How Can Correct Nutrition Prevent Genetic Predisposition to Ailments

Nutrition is the pillar of human life which helps in growth and development through the entire lifespan. It is a discipline which promotes overall wellbeing. However, correct nutrition means identification and analysis of the interaction between the nutrients and food with respect to the genetic makeup of an individual. Since each of them is different, the predisposition factors of ailments are also different among them. It is important to discover their capacity and work on securing one from future ailments. 

What does genetic predisposition mean?

Genetic predisposition in simple terms means an individual possessing a genetic characteristic which is likely to express itself as an ailment due to an environment trigger. This means even though a human being is NOT born with a disorder, he/she has high chances of acquiring it in future. As per the best nutritionist in Mumbai this is also termed as genetic susceptibility. It is majorly categorized as a ‘Non-Communicable Disease’ by the World Health Organization. 

Identifying the triggers for genetic predisposition 

Understanding genetic predisposition is directly linked with informed choices as well as individual lifestyle. Nutritional status forms the maximum of it. Here is a list of ailments which are more likely to occur due to the genetic makeup of an individual: 

  1. Type 2 Diabetes – A common term used for an abnormal rise in the glucose level, it results in symptoms of thirst, fatigue, poor wound healing and blurry vision. There are 164 gene markers in a human body which triggers diabetes like LIMK2, RHOU, LAMA1 and DQ1. Weight gain, lack of physical activity, smoking and high sugar consumption is one of the major reasons to trigger insulin sensitivity, if these genes are dominant in an individual. 
  2. Heart Disease – A condition which results in high blood pressure, stroke, inflammation and death is also triggered by 80 gene markers. This includes GATA6, CUX2, JAG1 and SMG6. The major environmental triggers for these genes are obesity, consumption of high fats, smoking and depression. Every 2 in 10 individuals carry the predisposition factor with respect to heart diseases. 
  3. Non-Alcoholic Fatty Liver Disease –It is characterized by deposition of fat in the liver resulting in an unexplained weight loss. There are 23 gene markers identified as risk markers, few of them being COL13A1, FARP1 and DCLK1. Poor antioxidant intake and high fatty food consumption often are the triggers to it. 
  4. Hypothyroidism – An endocrine disorder, which affects 46% of the population is triggered by high stress levels, poor iodine uptake, lack of micronutrients, high inflammation and smoking. There are 49 gene markers which can express themselves when exposed to such factors. It includes THSB, VAV3 and IYD. 
  5. Chronic Kidney Disease –Involving a total of 18 gene markers, CKD is triggered by the exposure to nephrotoxins, uncontrolled diabetes, obesity and external injury.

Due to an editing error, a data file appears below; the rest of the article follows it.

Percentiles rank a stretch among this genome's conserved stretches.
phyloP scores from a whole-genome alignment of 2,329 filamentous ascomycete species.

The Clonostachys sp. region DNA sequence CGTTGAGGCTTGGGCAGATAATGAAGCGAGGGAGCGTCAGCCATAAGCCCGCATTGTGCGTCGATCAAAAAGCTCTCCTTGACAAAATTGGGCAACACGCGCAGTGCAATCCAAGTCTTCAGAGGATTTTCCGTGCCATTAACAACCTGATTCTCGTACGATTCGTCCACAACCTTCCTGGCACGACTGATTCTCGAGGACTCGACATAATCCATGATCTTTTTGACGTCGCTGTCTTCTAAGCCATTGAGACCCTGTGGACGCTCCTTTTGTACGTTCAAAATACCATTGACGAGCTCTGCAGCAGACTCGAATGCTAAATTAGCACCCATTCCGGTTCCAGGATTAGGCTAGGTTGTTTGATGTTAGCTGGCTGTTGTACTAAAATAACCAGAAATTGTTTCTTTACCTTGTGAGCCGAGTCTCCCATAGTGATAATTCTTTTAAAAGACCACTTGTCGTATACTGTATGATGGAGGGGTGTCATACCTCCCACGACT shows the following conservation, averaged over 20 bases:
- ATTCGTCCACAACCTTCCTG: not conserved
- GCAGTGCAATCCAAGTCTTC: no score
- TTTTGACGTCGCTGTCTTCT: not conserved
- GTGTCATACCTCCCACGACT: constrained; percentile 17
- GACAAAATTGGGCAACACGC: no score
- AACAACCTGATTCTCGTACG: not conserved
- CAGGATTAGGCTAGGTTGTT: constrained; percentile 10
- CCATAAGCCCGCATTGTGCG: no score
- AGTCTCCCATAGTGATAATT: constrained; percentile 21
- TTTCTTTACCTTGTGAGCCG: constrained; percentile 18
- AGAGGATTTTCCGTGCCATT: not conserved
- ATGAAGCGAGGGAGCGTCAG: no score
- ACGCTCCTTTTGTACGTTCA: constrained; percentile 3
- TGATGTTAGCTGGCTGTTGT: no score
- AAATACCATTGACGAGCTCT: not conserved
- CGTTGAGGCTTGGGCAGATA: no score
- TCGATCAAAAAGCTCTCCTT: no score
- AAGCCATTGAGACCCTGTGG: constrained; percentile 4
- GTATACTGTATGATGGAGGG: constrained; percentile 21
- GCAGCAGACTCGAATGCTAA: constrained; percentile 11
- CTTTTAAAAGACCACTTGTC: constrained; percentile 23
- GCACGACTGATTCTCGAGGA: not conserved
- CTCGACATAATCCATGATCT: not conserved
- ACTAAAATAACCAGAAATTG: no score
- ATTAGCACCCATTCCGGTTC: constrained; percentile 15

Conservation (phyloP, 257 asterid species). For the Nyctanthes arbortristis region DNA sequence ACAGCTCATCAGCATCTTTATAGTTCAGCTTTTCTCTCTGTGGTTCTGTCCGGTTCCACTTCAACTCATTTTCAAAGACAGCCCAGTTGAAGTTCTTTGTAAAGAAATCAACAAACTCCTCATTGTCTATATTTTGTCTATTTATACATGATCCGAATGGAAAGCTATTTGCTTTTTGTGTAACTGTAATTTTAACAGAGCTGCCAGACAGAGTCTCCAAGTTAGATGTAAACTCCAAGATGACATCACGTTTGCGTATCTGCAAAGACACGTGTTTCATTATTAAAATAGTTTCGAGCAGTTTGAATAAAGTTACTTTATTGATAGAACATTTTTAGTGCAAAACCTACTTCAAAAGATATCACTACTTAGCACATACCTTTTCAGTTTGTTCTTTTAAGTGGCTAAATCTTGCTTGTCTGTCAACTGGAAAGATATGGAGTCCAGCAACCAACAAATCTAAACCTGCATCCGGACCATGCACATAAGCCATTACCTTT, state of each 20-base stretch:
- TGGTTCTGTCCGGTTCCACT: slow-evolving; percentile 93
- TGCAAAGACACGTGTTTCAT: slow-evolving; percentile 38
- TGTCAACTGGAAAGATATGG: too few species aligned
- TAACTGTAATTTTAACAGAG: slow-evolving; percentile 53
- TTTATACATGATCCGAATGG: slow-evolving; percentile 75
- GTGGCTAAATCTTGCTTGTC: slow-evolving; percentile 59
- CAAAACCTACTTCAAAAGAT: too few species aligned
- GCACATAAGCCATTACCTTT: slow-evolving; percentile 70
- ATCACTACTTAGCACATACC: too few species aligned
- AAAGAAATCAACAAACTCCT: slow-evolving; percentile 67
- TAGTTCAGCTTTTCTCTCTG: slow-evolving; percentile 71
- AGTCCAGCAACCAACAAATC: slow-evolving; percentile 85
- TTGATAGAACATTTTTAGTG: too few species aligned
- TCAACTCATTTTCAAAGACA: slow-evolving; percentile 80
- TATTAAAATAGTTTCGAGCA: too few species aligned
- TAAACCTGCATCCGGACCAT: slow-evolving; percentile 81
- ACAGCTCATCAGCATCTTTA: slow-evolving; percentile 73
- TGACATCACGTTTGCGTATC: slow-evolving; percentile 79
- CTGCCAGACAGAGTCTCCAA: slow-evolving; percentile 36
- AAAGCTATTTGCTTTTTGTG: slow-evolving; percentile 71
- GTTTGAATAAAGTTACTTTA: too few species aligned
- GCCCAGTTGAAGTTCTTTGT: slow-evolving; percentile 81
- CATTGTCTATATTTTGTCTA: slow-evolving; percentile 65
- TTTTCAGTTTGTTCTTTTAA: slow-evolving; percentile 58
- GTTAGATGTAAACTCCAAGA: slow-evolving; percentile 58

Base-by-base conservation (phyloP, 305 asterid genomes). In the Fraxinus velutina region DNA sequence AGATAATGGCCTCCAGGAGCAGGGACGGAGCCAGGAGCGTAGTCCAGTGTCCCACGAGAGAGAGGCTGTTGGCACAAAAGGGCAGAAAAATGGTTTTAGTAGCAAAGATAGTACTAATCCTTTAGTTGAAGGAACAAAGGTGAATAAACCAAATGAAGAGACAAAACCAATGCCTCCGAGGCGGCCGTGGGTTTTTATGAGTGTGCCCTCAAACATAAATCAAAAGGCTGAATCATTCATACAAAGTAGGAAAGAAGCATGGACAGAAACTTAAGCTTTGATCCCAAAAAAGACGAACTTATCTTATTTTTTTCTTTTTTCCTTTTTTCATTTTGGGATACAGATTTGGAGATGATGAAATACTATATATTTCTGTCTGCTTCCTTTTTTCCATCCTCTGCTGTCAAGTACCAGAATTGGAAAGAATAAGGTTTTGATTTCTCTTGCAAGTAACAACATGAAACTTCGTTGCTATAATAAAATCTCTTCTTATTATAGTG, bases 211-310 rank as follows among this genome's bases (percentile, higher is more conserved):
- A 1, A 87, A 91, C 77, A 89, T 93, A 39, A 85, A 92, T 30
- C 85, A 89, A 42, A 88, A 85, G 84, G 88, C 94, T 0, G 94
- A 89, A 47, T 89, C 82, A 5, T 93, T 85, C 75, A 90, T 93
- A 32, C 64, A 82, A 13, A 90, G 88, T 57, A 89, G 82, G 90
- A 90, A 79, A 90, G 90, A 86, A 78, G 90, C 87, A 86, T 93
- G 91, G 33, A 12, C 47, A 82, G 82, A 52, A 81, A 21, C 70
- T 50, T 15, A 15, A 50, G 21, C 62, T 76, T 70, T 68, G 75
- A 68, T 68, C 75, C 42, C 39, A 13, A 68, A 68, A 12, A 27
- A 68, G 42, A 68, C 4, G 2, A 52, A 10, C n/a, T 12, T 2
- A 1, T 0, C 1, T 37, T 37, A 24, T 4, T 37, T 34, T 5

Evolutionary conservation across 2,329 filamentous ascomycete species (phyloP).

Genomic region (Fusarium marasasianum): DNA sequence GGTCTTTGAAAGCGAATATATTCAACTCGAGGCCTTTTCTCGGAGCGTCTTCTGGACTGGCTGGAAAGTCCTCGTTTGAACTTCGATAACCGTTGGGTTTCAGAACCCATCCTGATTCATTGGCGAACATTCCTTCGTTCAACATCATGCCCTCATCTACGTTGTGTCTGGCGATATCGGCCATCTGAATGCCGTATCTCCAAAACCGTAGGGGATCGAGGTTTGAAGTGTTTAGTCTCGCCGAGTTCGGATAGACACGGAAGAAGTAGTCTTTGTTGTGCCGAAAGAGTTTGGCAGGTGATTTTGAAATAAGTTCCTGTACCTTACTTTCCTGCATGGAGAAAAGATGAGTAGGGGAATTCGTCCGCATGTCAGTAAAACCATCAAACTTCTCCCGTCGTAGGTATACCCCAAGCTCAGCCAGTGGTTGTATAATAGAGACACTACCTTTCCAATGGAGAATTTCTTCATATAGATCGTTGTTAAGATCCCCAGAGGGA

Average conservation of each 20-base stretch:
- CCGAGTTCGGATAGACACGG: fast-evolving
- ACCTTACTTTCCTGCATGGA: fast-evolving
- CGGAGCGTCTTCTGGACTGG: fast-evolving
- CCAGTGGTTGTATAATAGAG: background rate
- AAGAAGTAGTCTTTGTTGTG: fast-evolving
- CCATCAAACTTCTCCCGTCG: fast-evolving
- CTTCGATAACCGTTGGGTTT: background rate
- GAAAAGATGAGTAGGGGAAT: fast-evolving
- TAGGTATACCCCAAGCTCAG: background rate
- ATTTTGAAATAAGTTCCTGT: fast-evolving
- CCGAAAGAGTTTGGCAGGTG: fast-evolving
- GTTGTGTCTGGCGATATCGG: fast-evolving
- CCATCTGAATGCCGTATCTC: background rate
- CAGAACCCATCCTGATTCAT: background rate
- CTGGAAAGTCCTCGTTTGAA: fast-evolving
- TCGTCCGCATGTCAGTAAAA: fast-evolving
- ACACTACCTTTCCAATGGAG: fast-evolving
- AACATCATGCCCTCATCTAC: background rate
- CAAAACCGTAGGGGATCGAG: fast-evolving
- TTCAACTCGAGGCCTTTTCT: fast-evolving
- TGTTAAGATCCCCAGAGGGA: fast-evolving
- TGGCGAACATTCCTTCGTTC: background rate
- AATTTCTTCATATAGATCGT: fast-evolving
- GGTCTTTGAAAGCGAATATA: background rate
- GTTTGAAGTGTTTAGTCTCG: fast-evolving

Role and Outcomes of Correct Nutrition 

Nutrigenomics or understanding nutrient and gene at a molecular level is the scope to identify and prevent the genetic predisposition to ailments. This can happen only with personalized nutrition care, because each individual reacts differently to different diets. The first step to this is to be aware of the genetic predisposition which one carries. However, USDA has identified few nutrients for physiological benefit of the population. This is as follows: 

  1. Vitamin C – An important antioxidant, which inhibits the oxidative damage and long-term consequences of diabetes. This vitamin has extreme potential to fight against the genetically predisposed chronic ailments. It is important to meet up with the daily RDA of Vitamin C. 
  2. Choline – It is responsible for biochemical reactions and neurotransmission. Its deficiency increases the risk of liver gene mutations and reproductive disorders. Therefore, it is important to consume nuts, fruits and vegetables on a daily basis. 
  3. Folate – Folate is responsible for DNA repair and its deficiency can result in neural defects. Meeting the RDA for this nutrient is extremely important starting from early childhood to old age. 
  4. Vitamin E – A leading antioxidant which is responsible for anti-inflammation and protecting the cell from damage. A diet rich in Vitamin E will boost endo-antioxidants like glutathione which fights against disorders like psoriasis, heart disease and CKD. 

Most of the disorders are triggered by obesity, lifestyle habits and routine. Even though there is no specific diet which can suit everyone, inclusion of heart healthy meals, cutting off poor nutritional habits, healthy weight maintenance, adequate fluid intake and inclusion of physical activity can help one prevent the trigger of gene markers. According to the best nutritionist in Delhi, each of us possess one of the markers, very few of us can control them from getting triggered!! Correct nutrition is the answer to it! 

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